suspicion–it had contracted Lethal Yellowing. If we had known more
about this disease and noticed the tree not flowering properly, it
would have been easier to treat with a series of antibiotics. As it
was, the chances were the expensive treatment would be in vain. So,
our only real option was to cut it down. At least we still had five of
our prized trees.
We escaped our first year without a hurricane, but then our luck
turned. Two major hurricanes a year for two years and a couple of
tropical storms later, the landscape in our area had drastically
changed with many large, old trees down, including the Norfolk pines
and a staggering number of huge ficus trees. Our yard took damage each
time, not the least of which was the loss of a small mango tree. A lot
of coconuts blew down in the first three major hurricanes and the
coconut fronds looked like hell after each storm, but Hurricane Wilma
was the one that hurt. It hit the west coast first and traveled a few
hours across land to arrive here, but it strength didn't diminish and
we experienced a low-end category three storm. We took major damage to
our roof, screen enclosure and fence, but the most heartbreaking was
that another of our coconut trees was killed. When we came out after
the storm to survey the damage, we were pretty sure the top of one
tree was critically twisted, but we held out hope. Unfortunately, not
many days later, the entire crown fell out of the tree and we were
down to four.
Of the remaining palms, the tallest was alone on the far side of our
driveway. The other three are directly in front of our house. One
morning, during a brief spring thunderstorm, I sat at my computer with
a front window to my side. I heard the thunder in the distance move
closer, but thought little of it. Just as rain started, lightning
struck so nearby, my eye nearest the window filled with blue-white
light and my ears rang. It obvious the strike was quite close, but it
was a week later when I realized how close.
On my way to my truck one day, I noticed the tallest coconut tree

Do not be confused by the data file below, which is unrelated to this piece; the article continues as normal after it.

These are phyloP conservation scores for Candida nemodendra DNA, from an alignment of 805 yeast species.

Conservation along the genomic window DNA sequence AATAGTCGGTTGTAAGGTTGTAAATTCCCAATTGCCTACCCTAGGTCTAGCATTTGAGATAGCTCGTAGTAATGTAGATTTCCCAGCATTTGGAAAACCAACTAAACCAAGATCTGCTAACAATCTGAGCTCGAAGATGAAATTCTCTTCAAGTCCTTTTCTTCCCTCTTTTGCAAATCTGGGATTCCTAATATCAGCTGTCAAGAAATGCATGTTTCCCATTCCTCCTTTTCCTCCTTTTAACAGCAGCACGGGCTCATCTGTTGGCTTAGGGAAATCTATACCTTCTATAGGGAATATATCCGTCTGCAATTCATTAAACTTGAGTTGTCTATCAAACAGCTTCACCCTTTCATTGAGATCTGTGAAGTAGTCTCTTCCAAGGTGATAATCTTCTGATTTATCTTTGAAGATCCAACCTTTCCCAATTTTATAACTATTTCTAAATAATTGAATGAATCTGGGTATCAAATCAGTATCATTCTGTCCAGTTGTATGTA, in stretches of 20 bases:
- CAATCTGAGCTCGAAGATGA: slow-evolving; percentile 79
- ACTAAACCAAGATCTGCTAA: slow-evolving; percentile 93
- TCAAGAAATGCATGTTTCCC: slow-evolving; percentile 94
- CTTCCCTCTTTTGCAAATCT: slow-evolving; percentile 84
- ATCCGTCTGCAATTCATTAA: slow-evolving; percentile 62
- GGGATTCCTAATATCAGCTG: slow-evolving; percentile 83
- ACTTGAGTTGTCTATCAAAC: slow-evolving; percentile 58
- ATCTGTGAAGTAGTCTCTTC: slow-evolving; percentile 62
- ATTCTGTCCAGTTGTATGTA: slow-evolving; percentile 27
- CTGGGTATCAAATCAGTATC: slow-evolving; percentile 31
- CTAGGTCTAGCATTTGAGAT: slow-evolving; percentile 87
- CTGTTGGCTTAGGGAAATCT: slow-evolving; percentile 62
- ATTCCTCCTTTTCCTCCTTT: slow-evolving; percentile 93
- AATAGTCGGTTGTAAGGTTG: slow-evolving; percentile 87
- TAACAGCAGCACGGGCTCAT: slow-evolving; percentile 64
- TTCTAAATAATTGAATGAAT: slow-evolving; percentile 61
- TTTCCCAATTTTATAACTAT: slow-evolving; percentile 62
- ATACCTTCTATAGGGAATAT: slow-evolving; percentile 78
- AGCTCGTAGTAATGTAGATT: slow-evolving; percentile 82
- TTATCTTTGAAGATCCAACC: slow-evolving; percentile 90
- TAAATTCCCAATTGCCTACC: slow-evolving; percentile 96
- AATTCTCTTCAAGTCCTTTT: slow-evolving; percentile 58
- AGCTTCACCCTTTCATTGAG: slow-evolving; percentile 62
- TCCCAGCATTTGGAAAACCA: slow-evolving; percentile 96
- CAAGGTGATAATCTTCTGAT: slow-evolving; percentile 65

seemed odd. The fronds were all suddenly hanging lower than the day
before. Within another day, the trunk began oozing rusty, red fluid.
The next morning, I went outside with binoculars to study the crown of
the tree to get an idea about the health of the newest growth. A
neighbor's visiting uncle told me what I was beginning to suspect–this
tree was where the lightning had struck. He had been working on a
landscape crew and they watched lightning hit a similar tree. The
symptoms were the same. Just as he told me it would, within a couple
of days the fronds begans falling off the tree in great numbers. Our
coconut trees are reduced by half and we hope this tragic tale is over.
Our friends know we are long-time environmentalists and avid
gardeners, so I'm sure they have some idea of how devastating this has
been for us. Of course, these three trees represent literally thousand
of dollars of loss and a real source of pride in our property, but
these are minor parts of the sadness we've felt. It will probably
sound silly to most people, but the only thing I can compare losing a
palm tree like this to is losing a valued pet. Your heart is sick and
your spirit diminished for days. This beautiful, nourishing thing gone
after surviving so much for so many years. It reminds you of the
fleeting, fragile nature of life itself.
We do try to focus on the joy they brought us and we will continue to
appreciate the remaining palms for as long as we have them. And we are
glad to know that a grove of their offspring are growing out by the
lake. Yet I still remember the first day I saw them all together with
great clarity and fondness, but now, not without a little sadness.
This entry was posted on Wednesday, March 28th, 2007 at 12:46 pm and
is filed under shabby dee, gardening. You can follow any responses to